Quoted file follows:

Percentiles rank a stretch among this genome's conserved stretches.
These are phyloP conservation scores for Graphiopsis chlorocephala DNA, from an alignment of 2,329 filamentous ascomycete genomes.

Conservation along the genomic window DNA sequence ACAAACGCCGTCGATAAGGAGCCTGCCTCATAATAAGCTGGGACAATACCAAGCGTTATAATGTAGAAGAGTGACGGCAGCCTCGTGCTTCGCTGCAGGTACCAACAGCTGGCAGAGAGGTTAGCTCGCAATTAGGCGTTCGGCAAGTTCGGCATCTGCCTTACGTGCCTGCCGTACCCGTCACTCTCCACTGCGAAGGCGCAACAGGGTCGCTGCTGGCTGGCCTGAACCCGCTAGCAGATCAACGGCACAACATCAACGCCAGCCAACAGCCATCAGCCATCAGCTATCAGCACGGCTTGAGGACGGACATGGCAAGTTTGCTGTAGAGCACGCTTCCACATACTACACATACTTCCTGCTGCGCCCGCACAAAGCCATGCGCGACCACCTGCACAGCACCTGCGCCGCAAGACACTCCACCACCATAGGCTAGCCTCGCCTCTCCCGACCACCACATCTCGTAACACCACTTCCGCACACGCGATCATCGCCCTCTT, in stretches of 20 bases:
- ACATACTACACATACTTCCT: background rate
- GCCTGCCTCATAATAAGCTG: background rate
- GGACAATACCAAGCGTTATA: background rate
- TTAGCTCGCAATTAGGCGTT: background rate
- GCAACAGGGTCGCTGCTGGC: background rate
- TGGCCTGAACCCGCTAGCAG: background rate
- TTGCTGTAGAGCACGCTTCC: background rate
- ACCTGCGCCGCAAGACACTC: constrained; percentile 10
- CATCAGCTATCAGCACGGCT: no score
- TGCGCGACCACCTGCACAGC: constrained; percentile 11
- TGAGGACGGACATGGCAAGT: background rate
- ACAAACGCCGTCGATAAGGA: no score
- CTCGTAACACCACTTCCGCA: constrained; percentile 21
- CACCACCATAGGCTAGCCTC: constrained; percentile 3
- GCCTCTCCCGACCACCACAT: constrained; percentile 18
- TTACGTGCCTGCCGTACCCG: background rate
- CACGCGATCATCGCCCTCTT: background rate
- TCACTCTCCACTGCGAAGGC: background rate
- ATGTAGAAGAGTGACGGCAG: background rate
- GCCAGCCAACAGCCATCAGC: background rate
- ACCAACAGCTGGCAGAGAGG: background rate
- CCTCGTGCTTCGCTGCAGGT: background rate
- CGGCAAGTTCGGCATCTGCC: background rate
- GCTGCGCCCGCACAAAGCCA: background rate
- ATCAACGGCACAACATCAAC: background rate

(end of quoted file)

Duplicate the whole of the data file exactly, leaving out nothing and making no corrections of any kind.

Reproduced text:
Percentiles rank a stretch among this genome's conserved stretches.
These are phyloP conservation scores for Graphiopsis chlorocephala DNA, from an alignment of 2,329 filamentous ascomycete genomes.

Conservation along the genomic window DNA sequence ACAAACGCCGTCGATAAGGAGCCTGCCTCATAATAAGCTGGGACAATACCAAGCGTTATAATGTAGAAGAGTGACGGCAGCCTCGTGCTTCGCTGCAGGTACCAACAGCTGGCAGAGAGGTTAGCTCGCAATTAGGCGTTCGGCAAGTTCGGCATCTGCCTTACGTGCCTGCCGTACCCGTCACTCTCCACTGCGAAGGCGCAACAGGGTCGCTGCTGGCTGGCCTGAACCCGCTAGCAGATCAACGGCACAACATCAACGCCAGCCAACAGCCATCAGCCATCAGCTATCAGCACGGCTTGAGGACGGACATGGCAAGTTTGCTGTAGAGCACGCTTCCACATACTACACATACTTCCTGCTGCGCCCGCACAAAGCCATGCGCGACCACCTGCACAGCACCTGCGCCGCAAGACACTCCACCACCATAGGCTAGCCTCGCCTCTCCCGACCACCACATCTCGTAACACCACTTCCGCACACGCGATCATCGCCCTCTT, in stretches of 20 bases:
- ACATACTACACATACTTCCT: background rate
- GCCTGCCTCATAATAAGCTG: background rate
- GGACAATACCAAGCGTTATA: background rate
- TTAGCTCGCAATTAGGCGTT: background rate
- GCAACAGGGTCGCTGCTGGC: background rate
- TGGCCTGAACCCGCTAGCAG: background rate
- TTGCTGTAGAGCACGCTTCC: background rate
- ACCTGCGCCGCAAGACACTC: constrained; percentile 10
- CATCAGCTATCAGCACGGCT: no score
- TGCGCGACCACCTGCACAGC: constrained; percentile 11
- TGAGGACGGACATGGCAAGT: background rate
- ACAAACGCCGTCGATAAGGA: no score
- CTCGTAACACCACTTCCGCA: constrained; percentile 21
- CACCACCATAGGCTAGCCTC: constrained; percentile 3
- GCCTCTCCCGACCACCACAT: constrained; percentile 18
- TTACGTGCCTGCCGTACCCG: background rate
- CACGCGATCATCGCCCTCTT: background rate
- TCACTCTCCACTGCGAAGGC: background rate
- ATGTAGAAGAGTGACGGCAG: background rate
- GCCAGCCAACAGCCATCAGC: background rate
- ACCAACAGCTGGCAGAGAGG: background rate
- CCTCGTGCTTCGCTGCAGGT: background rate
- CGGCAAGTTCGGCATCTGCC: background rate
- GCTGCGCCCGCACAAAGCCA: background rate
- ATCAACGGCACAACATCAAC: background rate